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I am a US citizen and currently live in the US. I have wanted to try living abroad for some time now, and the United Kingdom seems like a good option to do so, except for some possible visa concerns. I am also looking into getting a graduate degree (professional masters) soon, so I thought that doing so in the United Kingdom would be a good way to pursue both goals simultaneously.

Unfortunately, the student visa has the following restrictions (source, emphasis mine):

You cannot:

  • claim public funds (benefits) and pensions
  • work in certain jobs, for example as a professional sportsperson or sports coach
  • be self-employed
  • study at an academy or a local authority-funded school (also known as a maintained school)

This is a concern for me as a big part of my life is working towards owning and running my own business, but this restriction may prevent that. In practice, this means working on my own and occasionally with others to create the product that would be sold, and other preparatory activities such as market research. Even if it is unlikely to eventually succeed, doing this activity is important to me on an emotional level. Furthermore, even if I am allowed to do such preparatory activities on this visa, it is important for the success of such an endeavor to be able to quickly launch a product when it is ready in order to enter the market at an appropriate time, so it is important that I do not have to wait for immigration paperwork to go through before doing so. All of my businesses would be online and service customers in as many countries as possible, so they would not impact the UK market any more than they would if I launched them within the United States.

As such, I have two very related questions:

  • Are my concerns about how this visa would affect my goals accurate/warranted, or does this only apply in more traditional freelance scenarios (e.g. owning a business that doesn't have a unique product such as a tradesperson)?
  • If they are, what other visa options, if any, exist that would not interfere with my goals?

I looked into work visas, and although they seem to allow some level of self-employment, they are very tied to holding a particular full time job, which would interfere with the goal of getting a graduate degree, even if only insofar as not having enough time to perform the duties of the job and work towards the degree.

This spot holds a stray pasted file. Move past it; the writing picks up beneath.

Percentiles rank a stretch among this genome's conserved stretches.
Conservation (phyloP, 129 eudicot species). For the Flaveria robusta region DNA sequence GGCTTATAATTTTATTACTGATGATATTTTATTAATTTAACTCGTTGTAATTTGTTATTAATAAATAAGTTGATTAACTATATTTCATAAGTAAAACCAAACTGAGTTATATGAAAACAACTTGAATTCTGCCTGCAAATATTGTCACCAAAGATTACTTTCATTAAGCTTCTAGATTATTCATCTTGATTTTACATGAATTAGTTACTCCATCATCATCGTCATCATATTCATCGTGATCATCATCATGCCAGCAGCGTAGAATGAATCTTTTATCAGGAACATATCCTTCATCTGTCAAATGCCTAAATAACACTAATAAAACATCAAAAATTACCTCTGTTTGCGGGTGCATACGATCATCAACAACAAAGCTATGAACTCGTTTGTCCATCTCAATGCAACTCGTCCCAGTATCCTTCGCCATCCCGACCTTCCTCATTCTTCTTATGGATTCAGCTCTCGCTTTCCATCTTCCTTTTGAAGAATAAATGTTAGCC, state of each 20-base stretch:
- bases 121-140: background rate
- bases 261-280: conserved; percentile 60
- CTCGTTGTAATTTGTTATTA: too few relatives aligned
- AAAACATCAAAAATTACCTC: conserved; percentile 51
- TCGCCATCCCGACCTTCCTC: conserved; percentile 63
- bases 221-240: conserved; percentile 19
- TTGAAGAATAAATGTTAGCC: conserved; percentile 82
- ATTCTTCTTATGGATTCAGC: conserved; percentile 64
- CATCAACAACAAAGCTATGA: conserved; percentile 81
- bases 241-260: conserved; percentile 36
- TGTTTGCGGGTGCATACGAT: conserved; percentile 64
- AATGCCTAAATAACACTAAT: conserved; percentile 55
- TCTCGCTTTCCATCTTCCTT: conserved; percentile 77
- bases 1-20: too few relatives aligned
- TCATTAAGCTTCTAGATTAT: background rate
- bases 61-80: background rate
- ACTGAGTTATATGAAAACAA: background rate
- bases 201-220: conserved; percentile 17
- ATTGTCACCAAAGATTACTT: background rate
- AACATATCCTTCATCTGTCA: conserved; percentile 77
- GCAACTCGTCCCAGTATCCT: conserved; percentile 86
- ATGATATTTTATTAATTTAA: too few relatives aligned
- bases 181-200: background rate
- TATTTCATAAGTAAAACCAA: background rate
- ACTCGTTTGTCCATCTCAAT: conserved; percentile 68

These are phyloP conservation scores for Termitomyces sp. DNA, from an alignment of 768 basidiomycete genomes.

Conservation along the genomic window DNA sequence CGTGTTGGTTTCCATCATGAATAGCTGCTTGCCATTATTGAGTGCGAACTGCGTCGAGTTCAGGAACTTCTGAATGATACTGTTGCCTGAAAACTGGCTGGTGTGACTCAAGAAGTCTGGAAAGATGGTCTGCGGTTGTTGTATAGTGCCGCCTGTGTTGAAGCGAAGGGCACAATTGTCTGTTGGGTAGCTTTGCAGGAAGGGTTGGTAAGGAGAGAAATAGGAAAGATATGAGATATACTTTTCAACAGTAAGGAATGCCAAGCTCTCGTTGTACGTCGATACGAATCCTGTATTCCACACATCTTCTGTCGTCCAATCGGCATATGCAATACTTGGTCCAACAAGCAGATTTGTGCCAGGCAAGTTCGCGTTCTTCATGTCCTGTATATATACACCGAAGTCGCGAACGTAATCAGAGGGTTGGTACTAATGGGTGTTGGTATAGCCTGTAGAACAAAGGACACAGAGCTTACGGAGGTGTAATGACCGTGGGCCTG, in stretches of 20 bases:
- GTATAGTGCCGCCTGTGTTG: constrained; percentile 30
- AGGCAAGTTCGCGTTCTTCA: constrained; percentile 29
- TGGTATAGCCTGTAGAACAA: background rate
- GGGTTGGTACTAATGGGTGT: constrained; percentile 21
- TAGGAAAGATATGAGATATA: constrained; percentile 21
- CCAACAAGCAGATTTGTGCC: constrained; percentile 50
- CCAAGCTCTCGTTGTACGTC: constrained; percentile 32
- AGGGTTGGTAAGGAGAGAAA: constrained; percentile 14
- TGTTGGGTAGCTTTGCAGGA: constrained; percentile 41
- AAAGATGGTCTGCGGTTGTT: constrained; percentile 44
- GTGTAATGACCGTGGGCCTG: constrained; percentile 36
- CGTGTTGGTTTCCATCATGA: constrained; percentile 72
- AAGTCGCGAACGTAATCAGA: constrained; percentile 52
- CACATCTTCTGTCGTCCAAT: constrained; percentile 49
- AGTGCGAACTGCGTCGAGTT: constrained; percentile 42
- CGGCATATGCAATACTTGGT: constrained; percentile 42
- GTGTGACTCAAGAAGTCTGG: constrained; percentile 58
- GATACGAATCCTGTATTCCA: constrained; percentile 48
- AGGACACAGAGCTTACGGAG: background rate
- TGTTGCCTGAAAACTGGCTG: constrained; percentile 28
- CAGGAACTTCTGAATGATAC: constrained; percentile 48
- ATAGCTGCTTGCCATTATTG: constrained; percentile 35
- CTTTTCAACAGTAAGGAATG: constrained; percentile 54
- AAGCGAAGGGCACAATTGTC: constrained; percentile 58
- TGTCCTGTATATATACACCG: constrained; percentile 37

It is worth noting that the job that I am qualified for are on the list of acceptable jobs for skilled worker visas. More specifically, I am currently working towards an undergraduate degree at a US university and I am considering the UK for a graduate degree after in the same field. This undergraduate degree applies to the field on the list, and I have worked multiple internships in the field, quite successfully. Should I decide to stay in the US after I graduate from my undergraduate degree I do not anticipate any trouble finding a good job in this field even without a graduate degree, so presumably I could find one in the UK too unless the job market is much harder.

I also looked into entrepreneurship visas, but they have strong requirements for working towards the business full time, which is not what I want to do right now.

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    Do you qualify for a global talent visa or otherwise eligible for claiming a right of abode?
    – xngtng
    Jun 25, 2022 at 8:49
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    A side observation: I feel you may be trying to pursue too many goals simultaneously. From your Q I can count 1) Moving to the UK, 2) Pursue a professional masters, 3) Start and grow your own business, and possibly 3.5) Undertake employment (perhaps to sustain living). Doing two of them at the same time are reasonable, but it gets exponentially harder the more items you add to your list. While not strictly necessary for an answer, you might get better help if you can hint on the priority order of the items above.
    – B.Liu
    Jun 25, 2022 at 20:28

1 Answer 1

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Notice to readers: IANAL. This answer summarises information available in June 2022. Immigration rules change often and it is advisable to verify whether the information below remains current with legal professionals. The answer also assumes one is not seeking work or building a business as a professional sportsperson.

Short answer: Being on a Student visa will make it very difficult to start and run your own business. Other possible visa routes, depending on your priorities, include the Start-up, the Graduate, the High Potential Individual, and the Global Talent visas; to name a few.


Long answer: